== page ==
In February, AstraZeneca and Daiichi Sankyo teased the results of their pivotal trial of Enhertu in HER2-low breast cancer, and at ASCO they finally revealed the data – with the numbers every bit as good as hoped.
The top-line results of DESTINY Breast-04 are impressive – in patients with HER2-low metastatic breast cancer who received multiple lines of prior treatment, Enhertu (trastuzumab deruxtecan) reduced the risk of disease progression or death by 49%, whilst improving overall survival by 36% compared to chemotherapy when given as third-line treatment.
That translated to an extra six months of life – from 16.8 months to 23.4 months – a result that AZ said is “potentially redefining treatment for approximately half of all patients with breast cancer.”
It’s a spectacular result in a patient population with few effective treatment options, and the first clear evidence that anti-HER2 therapy can be useful in a much broader range of patients than at present.
Breast cancer classed as HER2-positive – defined as a immunohistochemical (IHC) score of 3 or more – accounts for somewhere between 20% to 25% of all patients with the disease. However, up to 55% of all patients with breast cancer have tumours with an IHC score of 1 or 2 – the HER2-low range included in DESTINY Breast-04.
Approval in that broader patient range could unlock $3 billion in additional sales for Enhertu, according to analysts at Credit Suisse.
The data won the trial investigators a plenary slot at ASCO, and this comment from the organisation’s rapporteur Jane Lowe Meisel of Emory University: “By effectively creating a new category of breast cancer, HER2-low, this trial will redefine how we classify breast cancer and will significantly expand the population of patients who can benefit from HER2-targeted therapy.”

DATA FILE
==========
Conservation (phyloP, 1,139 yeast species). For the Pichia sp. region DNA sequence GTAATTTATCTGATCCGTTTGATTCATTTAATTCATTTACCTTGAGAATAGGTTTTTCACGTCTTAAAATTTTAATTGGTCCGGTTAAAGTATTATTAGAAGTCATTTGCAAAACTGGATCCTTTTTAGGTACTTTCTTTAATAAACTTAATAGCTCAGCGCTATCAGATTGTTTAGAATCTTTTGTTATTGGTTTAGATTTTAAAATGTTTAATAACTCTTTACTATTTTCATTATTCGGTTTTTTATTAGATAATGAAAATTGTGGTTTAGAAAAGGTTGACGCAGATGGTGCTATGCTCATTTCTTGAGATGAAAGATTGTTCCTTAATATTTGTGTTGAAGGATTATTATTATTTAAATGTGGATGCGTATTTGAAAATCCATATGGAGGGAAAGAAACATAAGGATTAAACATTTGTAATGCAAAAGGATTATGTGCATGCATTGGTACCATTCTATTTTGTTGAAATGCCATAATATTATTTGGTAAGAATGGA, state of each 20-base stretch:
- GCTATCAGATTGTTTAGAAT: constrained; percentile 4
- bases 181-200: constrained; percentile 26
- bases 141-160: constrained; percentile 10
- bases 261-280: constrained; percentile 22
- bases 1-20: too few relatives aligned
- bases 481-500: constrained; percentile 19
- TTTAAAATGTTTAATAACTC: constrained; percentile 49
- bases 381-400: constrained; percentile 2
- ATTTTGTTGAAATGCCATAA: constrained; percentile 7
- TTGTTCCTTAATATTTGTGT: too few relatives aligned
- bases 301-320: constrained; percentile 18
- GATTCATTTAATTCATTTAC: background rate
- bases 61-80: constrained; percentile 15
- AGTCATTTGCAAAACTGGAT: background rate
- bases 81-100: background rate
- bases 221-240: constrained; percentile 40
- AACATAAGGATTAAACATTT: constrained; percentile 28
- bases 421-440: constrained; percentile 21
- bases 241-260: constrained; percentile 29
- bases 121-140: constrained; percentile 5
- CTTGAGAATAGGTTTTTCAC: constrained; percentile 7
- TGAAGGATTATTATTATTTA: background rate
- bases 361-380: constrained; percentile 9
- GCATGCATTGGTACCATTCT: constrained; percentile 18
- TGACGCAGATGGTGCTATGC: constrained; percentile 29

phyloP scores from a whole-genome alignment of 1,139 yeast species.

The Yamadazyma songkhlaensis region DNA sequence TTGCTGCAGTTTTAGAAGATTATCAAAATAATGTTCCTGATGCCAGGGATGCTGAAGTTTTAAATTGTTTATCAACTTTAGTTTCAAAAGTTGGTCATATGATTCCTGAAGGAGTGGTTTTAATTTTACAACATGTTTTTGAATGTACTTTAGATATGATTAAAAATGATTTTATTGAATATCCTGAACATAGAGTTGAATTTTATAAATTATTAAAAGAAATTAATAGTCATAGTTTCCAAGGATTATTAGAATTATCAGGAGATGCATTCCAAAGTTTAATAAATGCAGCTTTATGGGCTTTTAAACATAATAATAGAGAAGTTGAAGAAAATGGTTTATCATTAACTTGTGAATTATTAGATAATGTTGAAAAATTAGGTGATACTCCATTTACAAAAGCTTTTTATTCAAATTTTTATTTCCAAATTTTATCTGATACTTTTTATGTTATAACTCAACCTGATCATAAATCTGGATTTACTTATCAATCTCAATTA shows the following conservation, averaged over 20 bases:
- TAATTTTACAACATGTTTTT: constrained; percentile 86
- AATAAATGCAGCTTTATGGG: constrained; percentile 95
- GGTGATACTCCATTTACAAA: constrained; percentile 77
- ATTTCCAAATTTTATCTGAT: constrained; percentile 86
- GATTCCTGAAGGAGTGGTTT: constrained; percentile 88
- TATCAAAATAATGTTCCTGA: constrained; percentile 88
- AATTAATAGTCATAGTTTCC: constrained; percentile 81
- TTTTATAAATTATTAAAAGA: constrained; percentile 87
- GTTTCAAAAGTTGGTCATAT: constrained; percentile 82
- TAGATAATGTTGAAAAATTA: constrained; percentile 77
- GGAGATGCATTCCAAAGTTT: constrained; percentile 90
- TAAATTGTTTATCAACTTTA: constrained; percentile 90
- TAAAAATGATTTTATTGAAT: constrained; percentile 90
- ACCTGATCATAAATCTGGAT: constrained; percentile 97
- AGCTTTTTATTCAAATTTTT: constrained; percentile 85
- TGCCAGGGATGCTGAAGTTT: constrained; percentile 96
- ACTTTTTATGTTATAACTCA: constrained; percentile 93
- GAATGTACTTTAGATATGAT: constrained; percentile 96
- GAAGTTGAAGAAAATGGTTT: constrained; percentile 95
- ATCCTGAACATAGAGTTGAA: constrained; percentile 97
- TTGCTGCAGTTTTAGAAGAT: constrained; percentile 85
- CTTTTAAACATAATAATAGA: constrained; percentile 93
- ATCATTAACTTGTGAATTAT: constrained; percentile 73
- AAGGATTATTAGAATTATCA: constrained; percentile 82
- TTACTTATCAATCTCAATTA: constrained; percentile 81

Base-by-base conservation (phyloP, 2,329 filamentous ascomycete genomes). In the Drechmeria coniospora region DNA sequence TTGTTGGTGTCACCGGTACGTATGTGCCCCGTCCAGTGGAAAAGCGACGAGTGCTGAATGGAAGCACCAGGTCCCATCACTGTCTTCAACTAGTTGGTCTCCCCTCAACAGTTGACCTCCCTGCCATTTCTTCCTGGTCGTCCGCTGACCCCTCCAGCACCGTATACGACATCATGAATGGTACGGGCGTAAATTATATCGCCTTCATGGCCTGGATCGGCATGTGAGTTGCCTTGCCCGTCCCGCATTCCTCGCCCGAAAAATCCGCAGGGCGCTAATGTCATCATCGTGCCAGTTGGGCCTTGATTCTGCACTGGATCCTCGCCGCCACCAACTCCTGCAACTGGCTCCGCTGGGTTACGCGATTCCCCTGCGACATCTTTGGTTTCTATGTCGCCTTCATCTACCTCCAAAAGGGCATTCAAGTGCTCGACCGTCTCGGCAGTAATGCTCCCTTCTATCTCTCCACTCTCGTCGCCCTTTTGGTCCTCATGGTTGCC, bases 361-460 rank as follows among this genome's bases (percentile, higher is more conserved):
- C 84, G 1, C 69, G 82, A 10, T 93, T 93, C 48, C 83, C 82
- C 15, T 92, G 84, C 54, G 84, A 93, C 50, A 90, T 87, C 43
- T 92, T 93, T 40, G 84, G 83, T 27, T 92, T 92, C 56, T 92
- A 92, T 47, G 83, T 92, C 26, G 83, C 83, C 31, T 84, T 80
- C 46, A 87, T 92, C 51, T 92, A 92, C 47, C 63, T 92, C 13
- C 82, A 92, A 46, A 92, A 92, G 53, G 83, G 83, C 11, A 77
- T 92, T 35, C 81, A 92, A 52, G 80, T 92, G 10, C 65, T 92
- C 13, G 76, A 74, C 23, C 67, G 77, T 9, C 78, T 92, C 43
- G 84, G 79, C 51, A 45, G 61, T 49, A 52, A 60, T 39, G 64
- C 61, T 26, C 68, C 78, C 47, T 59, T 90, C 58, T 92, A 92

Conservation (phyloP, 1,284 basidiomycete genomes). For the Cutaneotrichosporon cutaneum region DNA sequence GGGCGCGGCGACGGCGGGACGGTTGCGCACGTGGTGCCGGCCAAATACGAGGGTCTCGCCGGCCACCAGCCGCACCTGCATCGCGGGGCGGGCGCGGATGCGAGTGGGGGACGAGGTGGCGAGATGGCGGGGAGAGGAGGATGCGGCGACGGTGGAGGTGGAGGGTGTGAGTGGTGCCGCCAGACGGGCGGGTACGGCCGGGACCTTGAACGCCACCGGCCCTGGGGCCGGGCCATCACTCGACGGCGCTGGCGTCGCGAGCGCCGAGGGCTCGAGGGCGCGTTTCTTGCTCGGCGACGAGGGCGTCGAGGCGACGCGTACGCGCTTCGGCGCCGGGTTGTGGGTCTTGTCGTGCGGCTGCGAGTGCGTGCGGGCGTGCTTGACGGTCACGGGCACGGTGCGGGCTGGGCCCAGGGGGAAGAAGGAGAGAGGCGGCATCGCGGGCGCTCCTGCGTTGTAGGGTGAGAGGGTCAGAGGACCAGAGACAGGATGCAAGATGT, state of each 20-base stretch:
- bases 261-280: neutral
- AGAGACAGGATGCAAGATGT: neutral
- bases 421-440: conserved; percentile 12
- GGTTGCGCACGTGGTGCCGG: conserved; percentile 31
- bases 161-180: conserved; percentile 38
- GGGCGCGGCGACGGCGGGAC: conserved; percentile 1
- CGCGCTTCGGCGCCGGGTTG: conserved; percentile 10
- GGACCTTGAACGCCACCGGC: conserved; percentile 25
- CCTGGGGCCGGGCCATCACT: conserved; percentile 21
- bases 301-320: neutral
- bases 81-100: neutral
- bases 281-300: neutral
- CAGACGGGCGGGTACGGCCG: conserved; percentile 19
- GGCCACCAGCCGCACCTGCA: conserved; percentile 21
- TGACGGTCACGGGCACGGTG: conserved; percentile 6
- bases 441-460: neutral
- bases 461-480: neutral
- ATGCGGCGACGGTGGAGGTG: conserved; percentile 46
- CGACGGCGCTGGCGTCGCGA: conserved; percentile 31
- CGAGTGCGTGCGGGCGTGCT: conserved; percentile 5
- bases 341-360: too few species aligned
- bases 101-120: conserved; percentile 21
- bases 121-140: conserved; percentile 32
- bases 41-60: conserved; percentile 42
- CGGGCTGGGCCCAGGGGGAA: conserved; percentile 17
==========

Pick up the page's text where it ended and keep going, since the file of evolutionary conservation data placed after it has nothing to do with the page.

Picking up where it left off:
The trial’s primary endpoint of progression-free survival (PFS) at 18 months was nearly double for Enhertu compared to standard chemo at 10.1 versus 5.4 months, with consistent results across all patient subgroups.
For example, the data showed a 49% improvement in PFS with Enhertu compared to chemo in patients with HR-positive disease, and a 55% improvement on the same measure in HR-negative tumours.
Enhertu is already approved as a third-line therapy for HER2+ metastatic breast cancer and a second-line therapy for HER2+ metastatic gastric cancer, and recent data from the DESTINY-Breast-03 study looks set to expand its use into second-line treatment in HER2+ breast cancer.
Additional studies are also underway to see if the IHC threshold can be pushed even lower in the HER2-low breast cancer population, according to an ASCO statement. Meanwhile, AZ and Daiichi Sankyo are also looking at pushing use of the drug into earlier lines of therapy.
Sales of Enhertu came in at $426 million in 2021, more than double the amount made in the previous year, as doctors became more confident in using the drug after initial safety concerns over a potential side effect known as interstitial lung disease (ILD).
AZ paid $1.4 billion upfront to license rights to Enhertu in a deal that could be worth up to $6.9 billion to Daiichi Sankyo if all the ADC’s development and sales objectives are achieved.
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